One of the first times I can recall hearing “sorry” used to mean “worthless” or “lame” in a public setting was at a meeting of the state’s former education reform commission. In a discussion about rampant truancy in some counties, then Gov. Roy Barnes talked about the challenges of “sorry parents” who don’t get their kids to school on time or at all.
The pungent Southern phrase stuck with me and, unfortunately, comes in handy all too often. For example, the parents of balloon boy seem pretty sorry to me, especially as evidence mounts that they made their young son an accomplice in their bid for reality TV fame.
But what can schools do about sorry parents?
And should children pay the price for their parents’ failings and inadequacies?
A friend of mine is an attorney who volunteered in a project working with chronic truants. The real problem, she said, wasn’t the 9-year-old girl who missed far too much school, but the mother who let the child stay up until midnight or later and who didn’t bother to rouse her in the morning. The whole household slept until 10.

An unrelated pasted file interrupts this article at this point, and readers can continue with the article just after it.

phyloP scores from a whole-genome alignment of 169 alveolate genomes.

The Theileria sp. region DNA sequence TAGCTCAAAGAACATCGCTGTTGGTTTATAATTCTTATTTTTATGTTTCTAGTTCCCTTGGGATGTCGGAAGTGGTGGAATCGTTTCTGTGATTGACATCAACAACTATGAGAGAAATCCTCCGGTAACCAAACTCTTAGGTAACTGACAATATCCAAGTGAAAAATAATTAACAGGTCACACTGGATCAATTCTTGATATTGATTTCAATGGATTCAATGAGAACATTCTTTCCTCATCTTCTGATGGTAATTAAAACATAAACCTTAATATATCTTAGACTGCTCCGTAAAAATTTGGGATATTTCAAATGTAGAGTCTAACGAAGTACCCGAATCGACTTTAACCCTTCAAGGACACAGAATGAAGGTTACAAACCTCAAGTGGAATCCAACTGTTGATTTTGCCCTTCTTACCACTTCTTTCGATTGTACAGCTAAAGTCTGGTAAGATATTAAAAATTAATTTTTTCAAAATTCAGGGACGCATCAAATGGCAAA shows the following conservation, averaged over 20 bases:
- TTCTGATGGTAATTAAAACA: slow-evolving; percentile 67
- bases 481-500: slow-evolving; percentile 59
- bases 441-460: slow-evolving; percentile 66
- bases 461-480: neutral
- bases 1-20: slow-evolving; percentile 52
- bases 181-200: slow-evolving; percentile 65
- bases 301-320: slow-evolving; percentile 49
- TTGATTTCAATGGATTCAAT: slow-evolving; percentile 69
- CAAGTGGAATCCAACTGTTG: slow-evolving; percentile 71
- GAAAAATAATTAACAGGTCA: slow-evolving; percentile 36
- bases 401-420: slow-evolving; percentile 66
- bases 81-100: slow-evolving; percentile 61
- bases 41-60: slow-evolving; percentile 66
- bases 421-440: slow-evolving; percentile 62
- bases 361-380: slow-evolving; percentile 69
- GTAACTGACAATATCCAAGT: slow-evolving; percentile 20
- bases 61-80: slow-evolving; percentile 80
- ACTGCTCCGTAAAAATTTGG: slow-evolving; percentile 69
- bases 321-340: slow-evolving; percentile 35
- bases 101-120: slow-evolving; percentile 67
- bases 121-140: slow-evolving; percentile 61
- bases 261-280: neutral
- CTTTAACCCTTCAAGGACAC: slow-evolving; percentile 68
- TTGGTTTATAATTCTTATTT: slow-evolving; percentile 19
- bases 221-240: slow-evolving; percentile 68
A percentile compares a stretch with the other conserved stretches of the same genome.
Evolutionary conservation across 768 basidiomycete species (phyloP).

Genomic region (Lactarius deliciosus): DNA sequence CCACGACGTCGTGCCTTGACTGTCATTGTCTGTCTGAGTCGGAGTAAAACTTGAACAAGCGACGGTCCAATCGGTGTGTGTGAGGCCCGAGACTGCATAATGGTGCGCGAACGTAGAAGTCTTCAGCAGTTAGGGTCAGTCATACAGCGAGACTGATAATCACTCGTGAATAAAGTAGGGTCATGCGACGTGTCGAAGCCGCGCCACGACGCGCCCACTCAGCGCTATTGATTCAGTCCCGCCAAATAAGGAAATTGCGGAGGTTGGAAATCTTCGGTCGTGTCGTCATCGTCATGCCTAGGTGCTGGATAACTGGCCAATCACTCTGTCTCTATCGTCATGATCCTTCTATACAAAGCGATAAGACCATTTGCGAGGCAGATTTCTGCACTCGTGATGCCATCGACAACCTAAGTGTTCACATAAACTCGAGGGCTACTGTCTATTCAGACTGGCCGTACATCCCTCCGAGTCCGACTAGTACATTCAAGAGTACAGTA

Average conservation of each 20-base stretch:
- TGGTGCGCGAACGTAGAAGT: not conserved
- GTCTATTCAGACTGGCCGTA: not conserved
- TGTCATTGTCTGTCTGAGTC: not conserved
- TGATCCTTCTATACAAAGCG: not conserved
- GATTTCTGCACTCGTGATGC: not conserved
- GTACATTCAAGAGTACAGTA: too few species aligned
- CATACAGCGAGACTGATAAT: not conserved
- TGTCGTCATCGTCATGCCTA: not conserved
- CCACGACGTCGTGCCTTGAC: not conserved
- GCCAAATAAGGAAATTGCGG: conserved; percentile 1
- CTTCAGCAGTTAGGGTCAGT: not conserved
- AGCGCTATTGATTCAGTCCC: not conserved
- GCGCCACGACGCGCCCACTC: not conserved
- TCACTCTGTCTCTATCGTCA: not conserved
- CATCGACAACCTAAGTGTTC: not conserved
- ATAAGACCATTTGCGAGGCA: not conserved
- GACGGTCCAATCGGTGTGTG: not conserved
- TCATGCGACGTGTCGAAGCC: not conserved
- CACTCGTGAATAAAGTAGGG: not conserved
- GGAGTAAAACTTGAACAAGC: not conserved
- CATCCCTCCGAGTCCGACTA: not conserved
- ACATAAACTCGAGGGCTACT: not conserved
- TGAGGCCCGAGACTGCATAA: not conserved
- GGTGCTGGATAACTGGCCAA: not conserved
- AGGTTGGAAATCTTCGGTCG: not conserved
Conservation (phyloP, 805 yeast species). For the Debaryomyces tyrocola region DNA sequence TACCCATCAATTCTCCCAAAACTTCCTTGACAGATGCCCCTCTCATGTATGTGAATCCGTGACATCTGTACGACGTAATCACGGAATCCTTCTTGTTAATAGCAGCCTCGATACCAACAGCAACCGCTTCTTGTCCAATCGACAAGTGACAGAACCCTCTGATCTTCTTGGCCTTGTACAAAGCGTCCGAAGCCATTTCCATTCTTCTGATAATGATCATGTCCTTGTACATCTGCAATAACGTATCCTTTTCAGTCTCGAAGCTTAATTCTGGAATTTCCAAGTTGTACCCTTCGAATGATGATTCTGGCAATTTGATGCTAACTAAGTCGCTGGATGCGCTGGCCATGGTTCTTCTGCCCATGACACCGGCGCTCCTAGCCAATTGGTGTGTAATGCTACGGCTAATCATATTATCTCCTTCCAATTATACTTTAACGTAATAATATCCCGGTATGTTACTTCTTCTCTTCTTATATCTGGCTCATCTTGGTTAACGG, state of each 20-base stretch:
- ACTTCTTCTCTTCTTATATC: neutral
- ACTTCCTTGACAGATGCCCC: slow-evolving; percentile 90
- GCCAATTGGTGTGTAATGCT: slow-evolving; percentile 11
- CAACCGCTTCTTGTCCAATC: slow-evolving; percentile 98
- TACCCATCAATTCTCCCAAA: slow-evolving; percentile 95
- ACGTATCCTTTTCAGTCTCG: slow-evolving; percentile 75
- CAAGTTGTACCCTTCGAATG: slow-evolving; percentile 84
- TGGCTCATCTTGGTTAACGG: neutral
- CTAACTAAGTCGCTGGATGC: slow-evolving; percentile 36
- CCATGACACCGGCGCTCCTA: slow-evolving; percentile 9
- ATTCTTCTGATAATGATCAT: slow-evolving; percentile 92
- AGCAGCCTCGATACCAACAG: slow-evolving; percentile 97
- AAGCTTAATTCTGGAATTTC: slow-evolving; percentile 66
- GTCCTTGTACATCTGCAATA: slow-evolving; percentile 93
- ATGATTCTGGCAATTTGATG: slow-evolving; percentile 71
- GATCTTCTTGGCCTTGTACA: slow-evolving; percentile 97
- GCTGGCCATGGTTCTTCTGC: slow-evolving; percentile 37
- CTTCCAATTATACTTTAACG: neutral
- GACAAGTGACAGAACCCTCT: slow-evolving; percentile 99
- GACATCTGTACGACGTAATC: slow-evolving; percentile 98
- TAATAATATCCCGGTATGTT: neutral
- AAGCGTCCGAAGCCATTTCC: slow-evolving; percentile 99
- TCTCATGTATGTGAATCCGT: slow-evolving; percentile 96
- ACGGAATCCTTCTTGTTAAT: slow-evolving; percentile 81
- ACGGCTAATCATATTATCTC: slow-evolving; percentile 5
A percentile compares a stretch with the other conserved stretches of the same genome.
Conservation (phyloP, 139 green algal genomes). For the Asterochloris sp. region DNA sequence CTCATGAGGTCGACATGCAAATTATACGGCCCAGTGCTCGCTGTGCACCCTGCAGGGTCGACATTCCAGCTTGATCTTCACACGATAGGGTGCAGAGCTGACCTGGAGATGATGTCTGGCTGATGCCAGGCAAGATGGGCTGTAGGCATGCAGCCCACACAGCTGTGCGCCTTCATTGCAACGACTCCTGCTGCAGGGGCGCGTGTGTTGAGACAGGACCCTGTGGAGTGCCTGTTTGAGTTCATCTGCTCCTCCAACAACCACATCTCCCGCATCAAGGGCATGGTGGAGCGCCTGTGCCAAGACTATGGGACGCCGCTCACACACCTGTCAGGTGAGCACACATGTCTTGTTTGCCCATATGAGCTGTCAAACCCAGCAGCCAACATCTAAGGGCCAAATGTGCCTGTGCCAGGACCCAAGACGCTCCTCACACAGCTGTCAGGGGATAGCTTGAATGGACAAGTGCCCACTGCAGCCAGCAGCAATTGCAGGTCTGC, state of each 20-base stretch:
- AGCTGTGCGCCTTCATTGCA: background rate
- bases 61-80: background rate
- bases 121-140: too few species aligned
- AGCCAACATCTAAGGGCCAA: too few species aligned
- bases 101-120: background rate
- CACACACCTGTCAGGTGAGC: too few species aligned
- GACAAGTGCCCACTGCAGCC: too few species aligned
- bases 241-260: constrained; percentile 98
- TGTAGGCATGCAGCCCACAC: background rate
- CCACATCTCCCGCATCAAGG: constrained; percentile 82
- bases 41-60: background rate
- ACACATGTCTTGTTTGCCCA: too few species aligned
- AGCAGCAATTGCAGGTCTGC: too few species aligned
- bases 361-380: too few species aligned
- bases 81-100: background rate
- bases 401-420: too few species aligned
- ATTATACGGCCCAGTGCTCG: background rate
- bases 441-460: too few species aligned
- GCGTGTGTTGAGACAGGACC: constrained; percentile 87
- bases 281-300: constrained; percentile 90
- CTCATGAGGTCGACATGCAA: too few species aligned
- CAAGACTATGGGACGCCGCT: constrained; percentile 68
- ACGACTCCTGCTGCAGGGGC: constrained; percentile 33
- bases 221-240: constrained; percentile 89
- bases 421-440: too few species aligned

I interviewed a dad in the spring who was heartsick that his daughter could not do field day because he was late with after-school care fees. He and his wife, a teacher, had both lost their jobs and were paying utility and house bills first and the school-based after-care program was low on their list of outstanding debts.
The school said the daughter could not participate in field day until the bill was paid. The father thought the penalties should fall on him, not his child. “Let them go after me,” he said. “I’m the one with the obligation.”
But he did manage to come up with the money at the last minute so his daughter would not miss all the field day fun.
I assume the schools have found they get results with debt collection when the child is going to be the one to suffer the consequences. And schools have their own outstanding bills to pay, including the after-care staff in this instance.
But should kids pay for the sins of sorry parents?